Books for the New Year

Filed under: Books,Life through my lens — base2wave @ 12:31 am

It seems my list of future book releases is rivaling my upcoming album list. 2010 seems like it’s going to be an interesting reading year:

  • Dreadnought & Clementine by Cherie Priest: Two new novels expanding on Cherie’s The Clockwork Century world that was introduced in her last novel Boneshaker. The books themselves are set to be independent works from each other, sharing a few characters and what-not, but set in the steampunk America circa the late 1800’s, where the civil war still continues 20+ years later, adventure ensues. Oh, and there’s the occasional zombie… If these to are as engaging as Boneshaker, I’m gonna be a happy man.
  • For the Win and With a Little Help by Cory Doctorow: I’ve read AND LOVED all of Cory’s novels (it certainly doesn’t hurt that he releases them digitally for free and I have a Kindle; thought I have bought 3 of them too). If he writes it, I’ll read it. Rather than trying to describe these books, I’ll just block quote from his site:

    His next two books are WITH A LITTLE HELP, an audacious experiment in print-on-demand publishing (Feb 2010), and FOR THE WIN, a young adult novel about macroeconomics, video games and the labor movement, out from Tor/HarperVoyager in May 2010.

  • Johannes Cabal the Detective by Jonathan L. Howard: I found his first bookJohannes Cabal the Necromancer sitting quietly in the new fiction section of the local Borders bookstore and frankly, the dust-jacket art grabbed my attention first (I’m a book fetishist, make no mistake). But the story really pulled me in; a man bargaining with the devil to regain his soul (He’d initially sold it to learn the art of necromancy). Given one year and twisted itinerant carnival, he has to collect 100 souls in exchange for his. And the ending, which I’ll not spoil, has me wanting to learn the rest of the story.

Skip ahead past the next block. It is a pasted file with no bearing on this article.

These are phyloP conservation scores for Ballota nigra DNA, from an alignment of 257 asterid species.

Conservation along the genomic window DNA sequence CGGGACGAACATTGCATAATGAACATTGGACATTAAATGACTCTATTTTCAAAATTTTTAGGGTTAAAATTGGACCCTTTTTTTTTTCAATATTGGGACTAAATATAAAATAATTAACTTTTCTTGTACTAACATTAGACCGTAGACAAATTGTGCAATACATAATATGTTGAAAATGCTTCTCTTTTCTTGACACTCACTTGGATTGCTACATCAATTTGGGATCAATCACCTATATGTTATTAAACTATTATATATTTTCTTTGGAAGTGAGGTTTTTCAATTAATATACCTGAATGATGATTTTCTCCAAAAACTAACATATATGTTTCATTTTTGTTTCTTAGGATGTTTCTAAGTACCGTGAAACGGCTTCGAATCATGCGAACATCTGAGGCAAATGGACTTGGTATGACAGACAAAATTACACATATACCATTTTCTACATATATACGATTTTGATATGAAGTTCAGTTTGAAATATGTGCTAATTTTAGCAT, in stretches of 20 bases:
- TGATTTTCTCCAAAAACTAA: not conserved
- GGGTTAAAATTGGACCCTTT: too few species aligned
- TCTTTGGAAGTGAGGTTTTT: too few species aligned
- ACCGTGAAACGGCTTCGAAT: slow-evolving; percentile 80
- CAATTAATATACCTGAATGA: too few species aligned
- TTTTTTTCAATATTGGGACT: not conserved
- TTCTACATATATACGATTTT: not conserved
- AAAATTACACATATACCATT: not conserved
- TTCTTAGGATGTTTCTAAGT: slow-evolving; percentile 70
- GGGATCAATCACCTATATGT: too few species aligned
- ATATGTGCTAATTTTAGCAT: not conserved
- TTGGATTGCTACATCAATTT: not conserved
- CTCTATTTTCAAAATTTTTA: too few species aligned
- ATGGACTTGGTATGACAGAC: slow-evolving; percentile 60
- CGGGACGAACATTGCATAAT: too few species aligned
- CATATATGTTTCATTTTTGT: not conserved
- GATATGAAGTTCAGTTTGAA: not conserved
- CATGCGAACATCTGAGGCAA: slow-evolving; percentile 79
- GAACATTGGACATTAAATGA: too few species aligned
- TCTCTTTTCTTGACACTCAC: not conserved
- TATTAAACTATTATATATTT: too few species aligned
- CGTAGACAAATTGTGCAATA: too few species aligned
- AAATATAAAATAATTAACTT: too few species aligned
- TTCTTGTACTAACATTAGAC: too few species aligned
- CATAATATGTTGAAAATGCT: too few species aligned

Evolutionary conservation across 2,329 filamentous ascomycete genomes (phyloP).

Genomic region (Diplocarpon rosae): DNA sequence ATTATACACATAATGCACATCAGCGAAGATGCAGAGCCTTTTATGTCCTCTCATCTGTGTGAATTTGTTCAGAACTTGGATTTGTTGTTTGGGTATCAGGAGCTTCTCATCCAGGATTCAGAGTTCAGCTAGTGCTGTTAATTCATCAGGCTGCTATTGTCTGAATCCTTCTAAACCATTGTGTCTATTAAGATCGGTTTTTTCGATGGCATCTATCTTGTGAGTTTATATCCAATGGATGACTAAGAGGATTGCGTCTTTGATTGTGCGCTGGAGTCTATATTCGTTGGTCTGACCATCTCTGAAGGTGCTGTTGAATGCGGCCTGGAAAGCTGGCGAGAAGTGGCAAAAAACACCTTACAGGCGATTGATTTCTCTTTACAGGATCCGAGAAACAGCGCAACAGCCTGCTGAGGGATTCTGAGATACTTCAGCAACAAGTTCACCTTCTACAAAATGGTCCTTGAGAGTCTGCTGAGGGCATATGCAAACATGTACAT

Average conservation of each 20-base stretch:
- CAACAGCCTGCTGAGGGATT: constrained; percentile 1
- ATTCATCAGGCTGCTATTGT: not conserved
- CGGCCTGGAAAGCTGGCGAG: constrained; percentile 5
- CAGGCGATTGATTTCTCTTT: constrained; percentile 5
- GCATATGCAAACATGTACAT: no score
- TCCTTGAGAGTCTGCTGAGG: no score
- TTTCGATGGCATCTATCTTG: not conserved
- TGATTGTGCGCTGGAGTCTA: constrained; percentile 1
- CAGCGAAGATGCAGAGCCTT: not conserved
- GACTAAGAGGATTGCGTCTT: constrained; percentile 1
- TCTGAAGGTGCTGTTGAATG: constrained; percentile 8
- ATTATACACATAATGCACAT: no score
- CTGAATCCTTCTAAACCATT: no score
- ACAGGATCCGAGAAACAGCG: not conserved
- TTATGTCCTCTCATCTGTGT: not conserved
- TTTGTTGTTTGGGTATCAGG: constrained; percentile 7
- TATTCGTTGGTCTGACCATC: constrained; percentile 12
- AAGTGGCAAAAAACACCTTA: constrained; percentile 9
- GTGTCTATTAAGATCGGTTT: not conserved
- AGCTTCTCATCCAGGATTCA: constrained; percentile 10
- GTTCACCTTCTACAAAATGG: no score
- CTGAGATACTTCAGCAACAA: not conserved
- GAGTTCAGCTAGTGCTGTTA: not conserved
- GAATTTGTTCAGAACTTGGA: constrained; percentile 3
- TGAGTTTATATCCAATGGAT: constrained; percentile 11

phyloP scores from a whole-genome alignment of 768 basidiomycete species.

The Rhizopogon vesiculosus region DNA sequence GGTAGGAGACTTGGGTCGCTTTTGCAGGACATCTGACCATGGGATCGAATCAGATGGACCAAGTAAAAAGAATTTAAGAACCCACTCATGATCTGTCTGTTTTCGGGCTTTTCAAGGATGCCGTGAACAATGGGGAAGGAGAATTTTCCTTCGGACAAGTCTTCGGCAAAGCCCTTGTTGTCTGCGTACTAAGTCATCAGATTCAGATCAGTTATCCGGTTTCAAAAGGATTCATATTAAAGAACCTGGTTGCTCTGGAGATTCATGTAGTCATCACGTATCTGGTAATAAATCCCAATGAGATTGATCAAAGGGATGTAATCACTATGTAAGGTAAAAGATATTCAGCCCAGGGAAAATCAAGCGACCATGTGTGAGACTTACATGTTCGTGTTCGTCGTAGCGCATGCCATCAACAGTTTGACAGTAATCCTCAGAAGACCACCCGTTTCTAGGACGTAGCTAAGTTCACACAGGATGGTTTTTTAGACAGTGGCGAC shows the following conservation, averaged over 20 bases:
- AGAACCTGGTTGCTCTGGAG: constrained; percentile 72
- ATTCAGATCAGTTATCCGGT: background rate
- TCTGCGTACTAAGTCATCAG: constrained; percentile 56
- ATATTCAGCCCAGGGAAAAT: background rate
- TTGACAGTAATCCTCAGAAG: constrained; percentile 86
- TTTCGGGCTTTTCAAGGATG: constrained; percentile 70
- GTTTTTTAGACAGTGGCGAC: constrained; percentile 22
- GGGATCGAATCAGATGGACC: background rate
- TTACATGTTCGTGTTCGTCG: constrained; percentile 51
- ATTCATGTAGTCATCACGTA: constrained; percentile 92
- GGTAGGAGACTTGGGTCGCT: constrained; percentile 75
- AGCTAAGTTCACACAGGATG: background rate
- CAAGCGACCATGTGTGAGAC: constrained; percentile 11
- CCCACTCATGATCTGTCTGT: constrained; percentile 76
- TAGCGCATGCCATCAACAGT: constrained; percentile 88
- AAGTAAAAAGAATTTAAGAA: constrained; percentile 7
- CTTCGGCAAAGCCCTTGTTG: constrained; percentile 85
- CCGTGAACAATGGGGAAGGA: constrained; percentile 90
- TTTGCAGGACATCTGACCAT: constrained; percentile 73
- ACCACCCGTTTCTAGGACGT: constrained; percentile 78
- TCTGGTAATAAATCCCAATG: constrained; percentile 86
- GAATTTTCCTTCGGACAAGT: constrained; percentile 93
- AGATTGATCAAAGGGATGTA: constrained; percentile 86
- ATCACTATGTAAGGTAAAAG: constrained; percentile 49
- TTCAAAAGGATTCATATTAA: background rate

• Secrets of the Fire Sea by Stephen Hunt: The fourth book in Hunt’s Jackals series pitched that has been pitched “Charles Dickens meets Bladerunner” (Do you really need more that that…). This is essentially a steampunk adventure taking place in a world that is passably similar to Victorian England, replete with conspiracy, communists, magic and spiritual steam powered beings called SteamMen. The hardbound UK editions of these are well worth picking up for the dust-jacket are alone, but you won’t be disappointed by the books; he spins a great yarn.
  • The Immorality Engine and The Ghosts of Manhattan by George Mann: Ok, these are effectively Steampunk pulp fiction. But their predecessors (The Affinity Bridge and The Osiris Ritual) are great, action-packed novels. The Immorality Gate follows the continuing adventures of Newbury & Hobbes, a Sherlock/Watson style duo (complete with a Laudanum addiction) working as secret agents for an unnaturally old and artificially preserved Queen Victoria in an world of automata, mad scientists, and dark beings. Ghosts of Manhattan takes that world and fast forwards it to the Roaring ’20 in America and presents noir style mystery/detective novel (Something vaguely akin to “The Shadow”). Again, it’s worth it to pay the couple extra dollars to get the limited edition slipcase hardbacks; they are numbered, signed, and typically have some small extras.
  • Behemoth by Scott Westerfeld: The follow up to Westerfeld’s Young-Adult novel Leviathan release just a few months ago. Another steampunk novel (Are you seeing a trend in my reading…); this time in a Steampunk mired World War I. The Allied forces, called “Darwinists” have bio-engineered giant war beasts to assist in the war effort, where as the the central powers now called “Clankers” have perfected humongous steam power battle mechs. The story follows the son of Franz Ferdinand fleeing into hiding with an unlikely ally of a girl disguised as a British air officer. Adventure ensues.

I’m sure I’ve left something out or I’m not aware of it yet, but this is definitely a good handful of what I’m really looking forward to reading this next year. I’ll post additions as I discover them.